The purpose of this study was to conduct a fine-grained examination of hospital governing board diversity and within-board trends from 2011 through 2021. Recent survey data from The Governance Institute (TGI) were used to explore the present state of ethnoracial and gender diversity on hospital boards, as well as conduct a trend analysis of board diversity spanning from 2011 through 2021. TGI is a membership organization that serves not-for-profit hospital and health system boards of directors, executives, and physician leaders by providing information, resources, tools, and solutions to support board members' efforts to lead and govern their organizations. Each analysis was performed to explore the degree to which hospital board diversification efforts have translated into more diverse boards. In this article, we also discuss the results and their implications, as well as governing board diversification strategies that hospitals and health systems can use in this endeavor.


Data for board composition were obtained from the TGI biennial survey of hospitals and healthcare systems for 2011 through 2021. The TGI survey, which covers structures and practices, is distributed to the governing boards of all hospitals and healthcare systems every 2 years. Survey participation is voluntary and TGI receives no financial support from the government or other third-party payers for the survey (Peisert, 2015). The results of the survey are shared only among TGI member organizations, which can use them for benchmarking purposes. The sample used in this study consists of responses to two questions: (1) “How many voting board members are female?” (female) and (2) “How many voting board members are from an ethnic minority?” (minority).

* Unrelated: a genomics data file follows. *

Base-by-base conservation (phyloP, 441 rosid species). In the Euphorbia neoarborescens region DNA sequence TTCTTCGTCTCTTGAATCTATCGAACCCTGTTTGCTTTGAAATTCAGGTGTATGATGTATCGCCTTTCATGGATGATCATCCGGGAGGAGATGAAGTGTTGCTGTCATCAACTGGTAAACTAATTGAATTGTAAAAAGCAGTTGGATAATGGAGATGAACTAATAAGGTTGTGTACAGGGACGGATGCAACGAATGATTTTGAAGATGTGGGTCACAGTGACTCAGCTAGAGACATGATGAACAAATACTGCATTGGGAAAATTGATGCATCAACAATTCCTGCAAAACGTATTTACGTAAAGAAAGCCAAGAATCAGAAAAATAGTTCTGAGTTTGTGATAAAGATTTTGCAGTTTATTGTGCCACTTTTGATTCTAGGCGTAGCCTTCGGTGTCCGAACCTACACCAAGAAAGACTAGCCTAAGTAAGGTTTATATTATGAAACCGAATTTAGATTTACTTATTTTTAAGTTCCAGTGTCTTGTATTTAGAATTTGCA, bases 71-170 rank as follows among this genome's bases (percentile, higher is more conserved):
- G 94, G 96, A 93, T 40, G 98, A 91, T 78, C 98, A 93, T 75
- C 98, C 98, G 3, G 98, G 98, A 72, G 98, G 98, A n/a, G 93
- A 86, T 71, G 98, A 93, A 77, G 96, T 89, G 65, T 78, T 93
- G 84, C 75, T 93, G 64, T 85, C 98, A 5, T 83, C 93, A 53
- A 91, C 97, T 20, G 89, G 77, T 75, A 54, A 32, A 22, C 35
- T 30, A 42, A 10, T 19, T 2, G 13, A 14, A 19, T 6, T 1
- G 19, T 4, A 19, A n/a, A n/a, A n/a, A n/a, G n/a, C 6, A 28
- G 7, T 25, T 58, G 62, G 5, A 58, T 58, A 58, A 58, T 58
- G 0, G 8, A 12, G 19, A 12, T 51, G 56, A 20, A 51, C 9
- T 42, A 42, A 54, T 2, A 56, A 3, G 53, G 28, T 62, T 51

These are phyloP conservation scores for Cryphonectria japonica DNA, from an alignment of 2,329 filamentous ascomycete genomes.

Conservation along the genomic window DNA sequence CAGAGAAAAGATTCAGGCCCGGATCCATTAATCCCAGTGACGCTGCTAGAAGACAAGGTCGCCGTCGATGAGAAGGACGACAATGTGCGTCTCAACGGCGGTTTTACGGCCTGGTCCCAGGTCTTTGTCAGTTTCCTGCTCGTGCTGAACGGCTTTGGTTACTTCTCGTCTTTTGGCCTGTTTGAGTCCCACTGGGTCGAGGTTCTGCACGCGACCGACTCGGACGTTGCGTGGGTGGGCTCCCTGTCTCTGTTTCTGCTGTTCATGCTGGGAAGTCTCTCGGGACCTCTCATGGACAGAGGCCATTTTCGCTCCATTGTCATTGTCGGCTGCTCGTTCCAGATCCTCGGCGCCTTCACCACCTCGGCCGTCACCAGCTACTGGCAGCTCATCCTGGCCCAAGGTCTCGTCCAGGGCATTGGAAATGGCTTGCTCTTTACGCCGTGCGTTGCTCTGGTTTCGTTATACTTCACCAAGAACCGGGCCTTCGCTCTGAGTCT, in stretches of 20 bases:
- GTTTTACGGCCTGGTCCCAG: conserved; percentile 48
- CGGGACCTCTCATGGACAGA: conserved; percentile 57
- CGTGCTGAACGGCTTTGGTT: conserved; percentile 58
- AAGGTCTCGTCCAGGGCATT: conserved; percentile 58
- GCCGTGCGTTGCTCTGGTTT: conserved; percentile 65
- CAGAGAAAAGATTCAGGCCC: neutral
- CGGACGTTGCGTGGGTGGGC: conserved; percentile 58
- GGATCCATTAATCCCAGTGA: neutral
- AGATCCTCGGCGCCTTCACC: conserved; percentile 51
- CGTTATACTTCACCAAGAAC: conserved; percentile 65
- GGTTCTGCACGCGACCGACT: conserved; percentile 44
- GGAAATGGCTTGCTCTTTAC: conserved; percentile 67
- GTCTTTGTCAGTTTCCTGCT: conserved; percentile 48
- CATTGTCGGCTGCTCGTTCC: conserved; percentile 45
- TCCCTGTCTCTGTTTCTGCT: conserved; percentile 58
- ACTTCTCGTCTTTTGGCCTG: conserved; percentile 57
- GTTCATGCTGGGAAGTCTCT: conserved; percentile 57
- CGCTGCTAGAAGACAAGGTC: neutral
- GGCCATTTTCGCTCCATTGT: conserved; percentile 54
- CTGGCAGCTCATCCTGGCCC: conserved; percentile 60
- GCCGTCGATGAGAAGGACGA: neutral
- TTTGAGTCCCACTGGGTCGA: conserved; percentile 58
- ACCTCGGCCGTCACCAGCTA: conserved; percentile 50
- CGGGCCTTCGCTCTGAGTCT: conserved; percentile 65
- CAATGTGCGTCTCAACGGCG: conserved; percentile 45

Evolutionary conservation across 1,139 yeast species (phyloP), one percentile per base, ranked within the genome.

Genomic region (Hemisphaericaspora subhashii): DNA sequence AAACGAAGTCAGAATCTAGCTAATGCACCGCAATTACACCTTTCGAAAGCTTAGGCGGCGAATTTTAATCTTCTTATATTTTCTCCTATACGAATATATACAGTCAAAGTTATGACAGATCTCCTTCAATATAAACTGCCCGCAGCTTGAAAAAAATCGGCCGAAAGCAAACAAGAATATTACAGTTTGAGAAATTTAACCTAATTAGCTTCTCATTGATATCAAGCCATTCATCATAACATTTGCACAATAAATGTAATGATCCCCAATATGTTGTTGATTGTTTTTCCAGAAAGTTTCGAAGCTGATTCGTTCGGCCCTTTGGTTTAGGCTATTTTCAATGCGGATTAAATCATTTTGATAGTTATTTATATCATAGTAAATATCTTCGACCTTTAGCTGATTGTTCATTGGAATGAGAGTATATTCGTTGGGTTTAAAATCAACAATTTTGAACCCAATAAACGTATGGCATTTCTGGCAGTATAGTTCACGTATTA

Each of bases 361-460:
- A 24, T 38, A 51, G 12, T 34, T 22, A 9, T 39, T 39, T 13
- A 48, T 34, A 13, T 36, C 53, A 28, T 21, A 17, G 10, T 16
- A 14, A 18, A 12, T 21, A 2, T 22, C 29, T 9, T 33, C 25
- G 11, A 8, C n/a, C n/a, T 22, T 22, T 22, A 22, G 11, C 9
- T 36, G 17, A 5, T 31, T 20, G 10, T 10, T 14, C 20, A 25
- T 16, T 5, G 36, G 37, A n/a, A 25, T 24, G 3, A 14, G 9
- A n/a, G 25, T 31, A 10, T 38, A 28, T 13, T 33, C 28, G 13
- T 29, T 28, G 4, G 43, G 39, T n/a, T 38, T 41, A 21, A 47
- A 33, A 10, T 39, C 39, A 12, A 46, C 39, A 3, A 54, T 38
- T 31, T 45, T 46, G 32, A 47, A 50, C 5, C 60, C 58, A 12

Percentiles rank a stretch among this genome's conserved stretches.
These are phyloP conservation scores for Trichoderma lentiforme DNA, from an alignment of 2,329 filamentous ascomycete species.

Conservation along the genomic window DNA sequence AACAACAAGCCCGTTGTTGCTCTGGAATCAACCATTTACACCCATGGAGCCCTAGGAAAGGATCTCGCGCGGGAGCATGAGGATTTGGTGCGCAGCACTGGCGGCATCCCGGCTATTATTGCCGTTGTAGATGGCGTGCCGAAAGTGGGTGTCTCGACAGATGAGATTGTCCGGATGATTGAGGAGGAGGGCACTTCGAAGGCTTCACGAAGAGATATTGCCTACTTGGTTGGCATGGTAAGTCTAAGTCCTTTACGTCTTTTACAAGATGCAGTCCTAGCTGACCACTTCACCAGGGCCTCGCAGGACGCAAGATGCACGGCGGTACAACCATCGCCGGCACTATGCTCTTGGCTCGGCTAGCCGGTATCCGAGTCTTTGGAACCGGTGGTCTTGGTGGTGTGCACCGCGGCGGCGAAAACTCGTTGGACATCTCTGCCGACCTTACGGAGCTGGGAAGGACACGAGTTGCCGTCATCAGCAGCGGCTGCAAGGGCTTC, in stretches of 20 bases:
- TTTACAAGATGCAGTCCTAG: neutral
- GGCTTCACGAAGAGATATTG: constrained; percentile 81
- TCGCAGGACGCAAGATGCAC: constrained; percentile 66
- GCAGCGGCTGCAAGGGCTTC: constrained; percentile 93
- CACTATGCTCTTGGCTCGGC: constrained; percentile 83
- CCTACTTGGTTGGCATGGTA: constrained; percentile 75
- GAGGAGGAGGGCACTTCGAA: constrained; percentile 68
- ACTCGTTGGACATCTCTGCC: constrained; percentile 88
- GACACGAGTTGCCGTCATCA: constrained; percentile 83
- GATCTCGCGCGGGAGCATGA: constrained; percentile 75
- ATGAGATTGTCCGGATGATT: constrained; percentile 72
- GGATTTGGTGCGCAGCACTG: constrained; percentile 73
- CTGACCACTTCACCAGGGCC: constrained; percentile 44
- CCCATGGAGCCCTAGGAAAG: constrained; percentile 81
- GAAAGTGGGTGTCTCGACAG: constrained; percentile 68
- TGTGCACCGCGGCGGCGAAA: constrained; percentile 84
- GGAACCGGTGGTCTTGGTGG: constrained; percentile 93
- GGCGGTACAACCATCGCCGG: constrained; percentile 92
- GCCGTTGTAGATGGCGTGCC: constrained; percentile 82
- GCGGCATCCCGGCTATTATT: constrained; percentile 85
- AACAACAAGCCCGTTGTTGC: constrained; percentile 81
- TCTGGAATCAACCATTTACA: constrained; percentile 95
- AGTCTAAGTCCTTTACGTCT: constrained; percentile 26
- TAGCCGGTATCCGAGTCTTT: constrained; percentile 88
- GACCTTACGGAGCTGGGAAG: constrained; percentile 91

In the 2021 TGI survey, the response rate to the question about female board members was 81%; the response rate to the question about ethnic minority members was 79%. Across the study period, the number of hospitals responding to the survey ranged from 238 to 622. This range over the decade reflects a reduction in the number of hospital boards as a result of consolidation in the U.S. hospital market, with more hospitals responding earlier in the decade than toward the end of the decade.


Responses to the 2021 TGI survey questions are presented in Figure 1. As depicted, the number of board members who identify as female or ethnic minority ranged from 0 to 10. Next, a trend analysis of the decade was performed to determine the changes in demographic composition of hospital governing boards over time. To examine overall patterns of diversity, we first organized data into categories based on the number of female and/or ethnic minority board members (0 to ≥6) for each year. Because the largest category of respondents consisted of hospital boards with no ethnic minority members (minority = 0), the analysis focused on changes in the percentage of governing boards without either female or ethnic minority members. All data were analyzed using an electronic spreadsheet (Microsoft Excel, Version 16).

How Many Female or Ethnic Minority Board Members Do You Have (2021)?


The results of the data compilation for female membership on hospital governing boards are presented in Table 1. Over the decade between 2011 and 2021, the mean number of women serving on hospital boards increased slightly from 3.5 to 3.7. Table 2 shows the results for ethnic minority board members. Over the decade, the mean number of ethnic minority members of hospital boards also increased slightly from 1.2 to 1.6. Of note, 49.5% of hospital boards reported having no members from an ethnic minority group in 2011, and that percentage was largely consistent across the decade until the most recent survey in 2021 when the percentage decreased to 38.4%.

TABLE 1 - Hospital Boards With Female Members (2011–2021)
2011 2013 2015 2017 2019 2021
Hospitals with no female directors 3 3 4 2 3 2
Hospitals with one female director 13 12 13 14 8 10
Hospitals with two female directors 24 22 21 21 27 16
Hospitals with three female directors 18 21 22 21 24 22
Hospitals with four female directors 17 17 13 16 14 21
Hospitals with five female directors 10 11 12 12 11 14
Hospitals with six or more female directors 15 14 16 14 13 15
M 4 4 4 3 3 4
Range 0–29 0–70 0–21 0–13 0–10 0–10